GaN based LEDs and laser diodes (LDs) are fabricated by epitaxy techniques where the LED or LD layer structure is grown “p-up” on top of a relatively thick n-type GaN (or AlGaN) buffer layer which is typically grown on a sapphire or SiC substrate. The individual devices are then defined by a mesa etch through the p-n junction. The anode or p-type contact metal is applied to the top of the mesa and the specific resistance of the Schottky contact is minimized by the use of a large work-function metal such as Ni or Pd and by the use of very high p-type doping in the topmost regions of the p-type layers. For the conductive n-type SiC substrate, the cathode is a large-area ohmic contact formed by metallizing the substrate back surface. In the case of the non-conducting sapphire substrate, the cathode or n-type contact metal is applied in the field close to the mesa edge to provide a lateral current flow through the thick n-type buffer layer to the p-n junction within the mesa.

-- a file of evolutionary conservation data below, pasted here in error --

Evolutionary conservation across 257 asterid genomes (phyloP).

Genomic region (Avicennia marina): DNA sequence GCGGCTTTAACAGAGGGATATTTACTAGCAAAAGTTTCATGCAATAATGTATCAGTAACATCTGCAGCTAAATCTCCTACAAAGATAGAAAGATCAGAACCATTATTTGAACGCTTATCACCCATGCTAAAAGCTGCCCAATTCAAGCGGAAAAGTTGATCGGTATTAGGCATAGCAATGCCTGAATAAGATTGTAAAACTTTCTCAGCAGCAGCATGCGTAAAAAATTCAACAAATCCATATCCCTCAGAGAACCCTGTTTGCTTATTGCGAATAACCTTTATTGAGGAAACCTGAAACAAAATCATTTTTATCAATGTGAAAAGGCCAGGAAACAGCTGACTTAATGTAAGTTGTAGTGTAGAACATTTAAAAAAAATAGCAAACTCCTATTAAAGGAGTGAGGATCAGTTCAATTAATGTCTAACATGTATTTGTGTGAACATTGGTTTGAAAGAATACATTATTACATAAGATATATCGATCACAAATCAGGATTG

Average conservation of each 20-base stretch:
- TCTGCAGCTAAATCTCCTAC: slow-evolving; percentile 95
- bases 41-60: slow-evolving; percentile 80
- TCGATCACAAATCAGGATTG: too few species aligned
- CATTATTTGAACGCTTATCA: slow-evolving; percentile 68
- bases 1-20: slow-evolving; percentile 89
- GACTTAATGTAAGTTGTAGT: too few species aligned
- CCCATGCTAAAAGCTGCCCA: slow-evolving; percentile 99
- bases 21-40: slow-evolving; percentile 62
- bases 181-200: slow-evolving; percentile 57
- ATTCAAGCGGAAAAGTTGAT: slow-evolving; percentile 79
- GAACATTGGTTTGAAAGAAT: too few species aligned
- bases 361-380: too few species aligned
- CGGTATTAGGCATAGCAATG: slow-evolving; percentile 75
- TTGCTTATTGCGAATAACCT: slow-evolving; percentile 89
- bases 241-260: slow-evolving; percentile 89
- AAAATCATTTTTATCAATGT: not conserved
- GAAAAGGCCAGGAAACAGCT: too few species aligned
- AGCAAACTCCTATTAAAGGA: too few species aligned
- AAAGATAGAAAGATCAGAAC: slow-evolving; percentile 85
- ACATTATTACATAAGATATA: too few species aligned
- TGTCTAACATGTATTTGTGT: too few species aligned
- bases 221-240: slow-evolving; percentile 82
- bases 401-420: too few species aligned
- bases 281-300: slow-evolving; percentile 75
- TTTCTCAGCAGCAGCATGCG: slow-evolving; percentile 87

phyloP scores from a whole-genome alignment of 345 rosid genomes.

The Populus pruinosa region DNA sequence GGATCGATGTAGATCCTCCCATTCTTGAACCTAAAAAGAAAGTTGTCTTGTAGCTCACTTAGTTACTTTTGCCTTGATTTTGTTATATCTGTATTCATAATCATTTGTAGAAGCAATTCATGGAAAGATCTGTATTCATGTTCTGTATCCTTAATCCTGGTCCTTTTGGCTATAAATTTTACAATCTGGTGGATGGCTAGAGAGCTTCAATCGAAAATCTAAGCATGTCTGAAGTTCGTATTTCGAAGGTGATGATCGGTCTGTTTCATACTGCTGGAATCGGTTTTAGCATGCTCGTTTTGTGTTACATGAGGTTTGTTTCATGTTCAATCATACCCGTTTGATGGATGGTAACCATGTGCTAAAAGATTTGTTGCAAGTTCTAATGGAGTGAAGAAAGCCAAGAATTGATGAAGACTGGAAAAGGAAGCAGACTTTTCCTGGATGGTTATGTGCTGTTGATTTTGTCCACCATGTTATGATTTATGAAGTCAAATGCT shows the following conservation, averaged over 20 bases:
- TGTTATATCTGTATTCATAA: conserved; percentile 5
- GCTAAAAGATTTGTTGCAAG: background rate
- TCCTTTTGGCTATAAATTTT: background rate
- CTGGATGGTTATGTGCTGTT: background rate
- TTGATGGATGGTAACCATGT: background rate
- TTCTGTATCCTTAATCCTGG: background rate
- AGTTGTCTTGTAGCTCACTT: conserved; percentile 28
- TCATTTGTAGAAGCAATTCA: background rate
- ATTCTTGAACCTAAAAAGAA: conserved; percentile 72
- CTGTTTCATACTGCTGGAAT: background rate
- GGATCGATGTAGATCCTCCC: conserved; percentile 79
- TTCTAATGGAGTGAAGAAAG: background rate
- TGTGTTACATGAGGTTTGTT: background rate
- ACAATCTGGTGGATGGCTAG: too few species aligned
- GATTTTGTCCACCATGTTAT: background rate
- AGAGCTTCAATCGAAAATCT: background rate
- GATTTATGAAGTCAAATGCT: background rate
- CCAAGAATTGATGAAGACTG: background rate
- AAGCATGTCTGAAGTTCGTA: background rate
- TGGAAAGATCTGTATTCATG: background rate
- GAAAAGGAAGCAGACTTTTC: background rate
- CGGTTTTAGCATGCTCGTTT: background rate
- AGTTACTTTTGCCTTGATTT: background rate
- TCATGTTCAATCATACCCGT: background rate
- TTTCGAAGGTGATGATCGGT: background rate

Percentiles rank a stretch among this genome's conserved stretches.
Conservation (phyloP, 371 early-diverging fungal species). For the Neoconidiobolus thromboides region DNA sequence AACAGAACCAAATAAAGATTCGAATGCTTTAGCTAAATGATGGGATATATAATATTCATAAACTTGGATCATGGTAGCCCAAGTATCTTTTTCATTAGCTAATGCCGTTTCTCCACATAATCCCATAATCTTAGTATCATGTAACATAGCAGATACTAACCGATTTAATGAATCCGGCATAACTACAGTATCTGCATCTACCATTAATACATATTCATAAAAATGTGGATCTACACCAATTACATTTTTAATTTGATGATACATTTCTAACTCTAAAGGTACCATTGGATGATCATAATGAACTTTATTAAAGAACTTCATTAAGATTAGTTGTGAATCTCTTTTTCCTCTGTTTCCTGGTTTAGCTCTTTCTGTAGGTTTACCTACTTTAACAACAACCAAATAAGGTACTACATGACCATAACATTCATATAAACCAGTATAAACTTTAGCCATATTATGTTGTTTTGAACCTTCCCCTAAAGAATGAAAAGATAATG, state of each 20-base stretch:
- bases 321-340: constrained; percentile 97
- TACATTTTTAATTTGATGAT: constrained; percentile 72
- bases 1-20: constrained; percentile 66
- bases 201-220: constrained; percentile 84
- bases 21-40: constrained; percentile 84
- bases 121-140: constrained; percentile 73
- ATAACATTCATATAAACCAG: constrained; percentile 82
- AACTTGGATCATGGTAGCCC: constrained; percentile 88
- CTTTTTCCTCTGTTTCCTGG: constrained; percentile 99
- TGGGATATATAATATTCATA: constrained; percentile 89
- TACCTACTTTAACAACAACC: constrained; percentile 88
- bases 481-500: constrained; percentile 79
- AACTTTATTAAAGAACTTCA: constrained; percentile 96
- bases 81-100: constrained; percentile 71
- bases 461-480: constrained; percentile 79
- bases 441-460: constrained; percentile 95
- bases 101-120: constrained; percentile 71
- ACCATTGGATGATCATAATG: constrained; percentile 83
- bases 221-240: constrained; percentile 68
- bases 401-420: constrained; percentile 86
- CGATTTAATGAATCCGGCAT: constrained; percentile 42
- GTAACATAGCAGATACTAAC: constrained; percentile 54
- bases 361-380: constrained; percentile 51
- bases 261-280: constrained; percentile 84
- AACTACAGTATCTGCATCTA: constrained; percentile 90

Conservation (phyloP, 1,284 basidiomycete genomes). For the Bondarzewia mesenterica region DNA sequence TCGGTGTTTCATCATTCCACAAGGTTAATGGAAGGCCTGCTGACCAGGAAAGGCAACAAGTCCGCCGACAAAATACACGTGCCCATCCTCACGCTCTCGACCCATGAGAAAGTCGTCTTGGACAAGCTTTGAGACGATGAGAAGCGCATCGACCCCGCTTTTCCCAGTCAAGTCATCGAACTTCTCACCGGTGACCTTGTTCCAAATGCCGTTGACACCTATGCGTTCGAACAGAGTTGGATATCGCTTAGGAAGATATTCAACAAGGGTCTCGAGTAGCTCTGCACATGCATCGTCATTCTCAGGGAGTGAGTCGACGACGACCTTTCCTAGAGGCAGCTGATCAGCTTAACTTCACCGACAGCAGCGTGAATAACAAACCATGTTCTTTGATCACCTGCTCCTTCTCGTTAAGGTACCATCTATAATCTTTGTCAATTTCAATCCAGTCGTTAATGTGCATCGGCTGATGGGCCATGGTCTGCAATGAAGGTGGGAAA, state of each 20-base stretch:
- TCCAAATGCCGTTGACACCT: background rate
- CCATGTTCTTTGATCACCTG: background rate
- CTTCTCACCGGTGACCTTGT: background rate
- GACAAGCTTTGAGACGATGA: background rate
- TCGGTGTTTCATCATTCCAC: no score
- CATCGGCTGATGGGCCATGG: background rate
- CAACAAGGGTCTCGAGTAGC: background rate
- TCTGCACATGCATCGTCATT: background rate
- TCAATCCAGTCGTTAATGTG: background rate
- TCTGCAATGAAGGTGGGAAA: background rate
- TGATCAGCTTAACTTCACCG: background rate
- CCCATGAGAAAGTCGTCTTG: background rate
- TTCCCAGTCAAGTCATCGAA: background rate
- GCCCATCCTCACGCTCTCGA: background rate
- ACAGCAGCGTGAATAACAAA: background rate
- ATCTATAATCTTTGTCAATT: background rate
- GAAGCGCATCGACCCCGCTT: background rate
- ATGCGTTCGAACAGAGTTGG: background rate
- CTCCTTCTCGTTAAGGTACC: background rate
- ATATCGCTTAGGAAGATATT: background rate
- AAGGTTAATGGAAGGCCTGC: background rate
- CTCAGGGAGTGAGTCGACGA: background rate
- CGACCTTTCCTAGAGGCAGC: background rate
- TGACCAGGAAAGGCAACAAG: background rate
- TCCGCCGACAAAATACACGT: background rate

There are several drawbacks to this conventional design. First, p-type GaN is very resistive compared to other common semiconductors even when grown under optimized conditions. As a result, there is virtually no lateral current spreading in p-type GaN. To overcome this lack of current spreading, conventional p-up LEDs require a semi-transparent metal electrode that covers the p-contact to provide the lateral current spreading. This electrode reduces that amount of light that leaves the device, and hence, reduces the efficiency. In p-type AlGaN, the resistivity is even higher, increasing with increasing Al mole-fraction. Thus the p-type AlGaN layer in laser diodes used for optical wave-guiding causes further resistive heating that degrades laser performance.